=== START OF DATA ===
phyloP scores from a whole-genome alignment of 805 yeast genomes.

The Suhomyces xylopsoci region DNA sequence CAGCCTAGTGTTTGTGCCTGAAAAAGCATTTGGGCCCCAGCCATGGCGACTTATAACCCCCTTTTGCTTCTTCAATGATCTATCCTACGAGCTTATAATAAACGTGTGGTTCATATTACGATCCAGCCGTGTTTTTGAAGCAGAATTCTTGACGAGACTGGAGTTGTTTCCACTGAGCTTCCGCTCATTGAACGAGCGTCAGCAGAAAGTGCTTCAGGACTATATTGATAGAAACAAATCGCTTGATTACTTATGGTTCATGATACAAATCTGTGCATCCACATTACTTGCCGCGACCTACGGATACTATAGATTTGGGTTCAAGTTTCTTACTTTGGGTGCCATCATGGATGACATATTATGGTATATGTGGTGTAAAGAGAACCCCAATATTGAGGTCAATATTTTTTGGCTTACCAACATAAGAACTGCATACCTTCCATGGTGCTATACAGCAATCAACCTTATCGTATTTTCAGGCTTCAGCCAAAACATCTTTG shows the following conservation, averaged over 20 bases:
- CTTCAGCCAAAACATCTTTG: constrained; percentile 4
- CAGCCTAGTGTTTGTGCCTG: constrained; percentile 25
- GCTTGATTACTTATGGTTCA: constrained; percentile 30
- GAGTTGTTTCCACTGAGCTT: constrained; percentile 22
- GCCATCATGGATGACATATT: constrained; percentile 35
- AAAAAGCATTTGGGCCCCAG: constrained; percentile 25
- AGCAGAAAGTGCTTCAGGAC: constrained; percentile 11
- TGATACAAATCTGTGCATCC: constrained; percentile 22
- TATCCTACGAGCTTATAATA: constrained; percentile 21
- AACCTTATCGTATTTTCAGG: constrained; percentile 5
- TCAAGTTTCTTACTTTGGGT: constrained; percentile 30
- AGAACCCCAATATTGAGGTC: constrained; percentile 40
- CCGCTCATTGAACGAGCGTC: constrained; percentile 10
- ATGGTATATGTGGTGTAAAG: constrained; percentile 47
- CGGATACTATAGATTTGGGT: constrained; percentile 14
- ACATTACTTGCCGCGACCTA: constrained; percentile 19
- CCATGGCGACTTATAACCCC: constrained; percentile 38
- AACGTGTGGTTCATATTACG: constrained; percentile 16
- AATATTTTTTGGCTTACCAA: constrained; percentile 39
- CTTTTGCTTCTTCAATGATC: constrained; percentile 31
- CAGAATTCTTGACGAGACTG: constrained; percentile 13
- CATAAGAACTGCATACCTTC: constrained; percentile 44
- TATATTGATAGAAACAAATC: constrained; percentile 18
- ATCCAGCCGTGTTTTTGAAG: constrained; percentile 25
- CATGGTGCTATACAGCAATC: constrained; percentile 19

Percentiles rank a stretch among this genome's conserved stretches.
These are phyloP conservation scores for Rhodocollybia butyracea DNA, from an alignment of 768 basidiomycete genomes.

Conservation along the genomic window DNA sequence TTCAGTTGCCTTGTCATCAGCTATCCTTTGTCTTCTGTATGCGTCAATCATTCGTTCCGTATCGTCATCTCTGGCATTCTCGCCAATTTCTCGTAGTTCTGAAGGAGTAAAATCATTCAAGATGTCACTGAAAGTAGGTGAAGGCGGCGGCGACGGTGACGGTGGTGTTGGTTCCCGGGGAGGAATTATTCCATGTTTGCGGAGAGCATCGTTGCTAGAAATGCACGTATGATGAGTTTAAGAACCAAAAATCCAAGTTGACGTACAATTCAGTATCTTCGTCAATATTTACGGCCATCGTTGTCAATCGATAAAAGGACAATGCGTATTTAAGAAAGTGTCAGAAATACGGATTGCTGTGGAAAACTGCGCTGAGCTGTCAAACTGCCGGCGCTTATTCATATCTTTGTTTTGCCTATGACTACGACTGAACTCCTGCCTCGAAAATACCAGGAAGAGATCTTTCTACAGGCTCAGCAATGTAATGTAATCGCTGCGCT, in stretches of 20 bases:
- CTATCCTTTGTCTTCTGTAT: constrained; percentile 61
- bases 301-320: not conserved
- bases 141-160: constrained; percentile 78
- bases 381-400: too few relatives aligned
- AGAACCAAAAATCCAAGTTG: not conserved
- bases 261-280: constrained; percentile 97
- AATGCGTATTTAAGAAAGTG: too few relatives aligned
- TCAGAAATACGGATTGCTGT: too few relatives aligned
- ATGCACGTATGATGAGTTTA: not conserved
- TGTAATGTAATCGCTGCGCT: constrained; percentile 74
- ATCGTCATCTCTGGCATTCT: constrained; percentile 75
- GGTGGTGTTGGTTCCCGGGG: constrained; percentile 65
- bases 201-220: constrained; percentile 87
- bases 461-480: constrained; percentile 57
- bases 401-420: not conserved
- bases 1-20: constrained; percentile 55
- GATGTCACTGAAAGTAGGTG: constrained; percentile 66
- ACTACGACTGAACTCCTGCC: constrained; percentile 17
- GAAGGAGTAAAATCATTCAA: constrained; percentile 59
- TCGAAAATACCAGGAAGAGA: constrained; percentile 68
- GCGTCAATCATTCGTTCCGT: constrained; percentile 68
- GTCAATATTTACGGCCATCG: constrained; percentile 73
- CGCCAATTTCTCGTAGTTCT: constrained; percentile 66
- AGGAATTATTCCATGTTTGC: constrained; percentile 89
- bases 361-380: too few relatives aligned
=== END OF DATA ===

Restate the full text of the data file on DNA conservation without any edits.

phyloP scores from a whole-genome alignment of 805 yeast genomes.

The Suhomyces xylopsoci region DNA sequence CAGCCTAGTGTTTGTGCCTGAAAAAGCATTTGGGCCCCAGCCATGGCGACTTATAACCCCCTTTTGCTTCTTCAATGATCTATCCTACGAGCTTATAATAAACGTGTGGTTCATATTACGATCCAGCCGTGTTTTTGAAGCAGAATTCTTGACGAGACTGGAGTTGTTTCCACTGAGCTTCCGCTCATTGAACGAGCGTCAGCAGAAAGTGCTTCAGGACTATATTGATAGAAACAAATCGCTTGATTACTTATGGTTCATGATACAAATCTGTGCATCCACATTACTTGCCGCGACCTACGGATACTATAGATTTGGGTTCAAGTTTCTTACTTTGGGTGCCATCATGGATGACATATTATGGTATATGTGGTGTAAAGAGAACCCCAATATTGAGGTCAATATTTTTTGGCTTACCAACATAAGAACTGCATACCTTCCATGGTGCTATACAGCAATCAACCTTATCGTATTTTCAGGCTTCAGCCAAAACATCTTTG shows the following conservation, averaged over 20 bases:
- CTTCAGCCAAAACATCTTTG: constrained; percentile 4
- CAGCCTAGTGTTTGTGCCTG: constrained; percentile 25
- GCTTGATTACTTATGGTTCA: constrained; percentile 30
- GAGTTGTTTCCACTGAGCTT: constrained; percentile 22
- GCCATCATGGATGACATATT: constrained; percentile 35
- AAAAAGCATTTGGGCCCCAG: constrained; percentile 25
- AGCAGAAAGTGCTTCAGGAC: constrained; percentile 11
- TGATACAAATCTGTGCATCC: constrained; percentile 22
- TATCCTACGAGCTTATAATA: constrained; percentile 21
- AACCTTATCGTATTTTCAGG: constrained; percentile 5
- TCAAGTTTCTTACTTTGGGT: constrained; percentile 30
- AGAACCCCAATATTGAGGTC: constrained; percentile 40
- CCGCTCATTGAACGAGCGTC: constrained; percentile 10
- ATGGTATATGTGGTGTAAAG: constrained; percentile 47
- CGGATACTATAGATTTGGGT: constrained; percentile 14
- ACATTACTTGCCGCGACCTA: constrained; percentile 19
- CCATGGCGACTTATAACCCC: constrained; percentile 38
- AACGTGTGGTTCATATTACG: constrained; percentile 16
- AATATTTTTTGGCTTACCAA: constrained; percentile 39
- CTTTTGCTTCTTCAATGATC: constrained; percentile 31
- CAGAATTCTTGACGAGACTG: constrained; percentile 13
- CATAAGAACTGCATACCTTC: constrained; percentile 44
- TATATTGATAGAAACAAATC: constrained; percentile 18
- ATCCAGCCGTGTTTTTGAAG: constrained; percentile 25
- CATGGTGCTATACAGCAATC: constrained; percentile 19

Percentiles rank a stretch among this genome's conserved stretches.
These are phyloP conservation scores for Rhodocollybia butyracea DNA, from an alignment of 768 basidiomycete genomes.

Conservation along the genomic window DNA sequence TTCAGTTGCCTTGTCATCAGCTATCCTTTGTCTTCTGTATGCGTCAATCATTCGTTCCGTATCGTCATCTCTGGCATTCTCGCCAATTTCTCGTAGTTCTGAAGGAGTAAAATCATTCAAGATGTCACTGAAAGTAGGTGAAGGCGGCGGCGACGGTGACGGTGGTGTTGGTTCCCGGGGAGGAATTATTCCATGTTTGCGGAGAGCATCGTTGCTAGAAATGCACGTATGATGAGTTTAAGAACCAAAAATCCAAGTTGACGTACAATTCAGTATCTTCGTCAATATTTACGGCCATCGTTGTCAATCGATAAAAGGACAATGCGTATTTAAGAAAGTGTCAGAAATACGGATTGCTGTGGAAAACTGCGCTGAGCTGTCAAACTGCCGGCGCTTATTCATATCTTTGTTTTGCCTATGACTACGACTGAACTCCTGCCTCGAAAATACCAGGAAGAGATCTTTCTACAGGCTCAGCAATGTAATGTAATCGCTGCGCT, in stretches of 20 bases:
- CTATCCTTTGTCTTCTGTAT: constrained; percentile 61
- bases 301-320: not conserved
- bases 141-160: constrained; percentile 78
- bases 381-400: too few relatives aligned
- AGAACCAAAAATCCAAGTTG: not conserved
- bases 261-280: constrained; percentile 97
- AATGCGTATTTAAGAAAGTG: too few relatives aligned
- TCAGAAATACGGATTGCTGT: too few relatives aligned
- ATGCACGTATGATGAGTTTA: not conserved
- TGTAATGTAATCGCTGCGCT: constrained; percentile 74
- ATCGTCATCTCTGGCATTCT: constrained; percentile 75
- GGTGGTGTTGGTTCCCGGGG: constrained; percentile 65
- bases 201-220: constrained; percentile 87
- bases 461-480: constrained; percentile 57
- bases 401-420: not conserved
- bases 1-20: constrained; percentile 55
- GATGTCACTGAAAGTAGGTG: constrained; percentile 66
- ACTACGACTGAACTCCTGCC: constrained; percentile 17
- GAAGGAGTAAAATCATTCAA: constrained; percentile 59
- TCGAAAATACCAGGAAGAGA: constrained; percentile 68
- GCGTCAATCATTCGTTCCGT: constrained; percentile 68
- GTCAATATTTACGGCCATCG: constrained; percentile 73
- CGCCAATTTCTCGTAGTTCT: constrained; percentile 66
- AGGAATTATTCCATGTTTGC: constrained; percentile 89
- bases 361-380: too few relatives aligned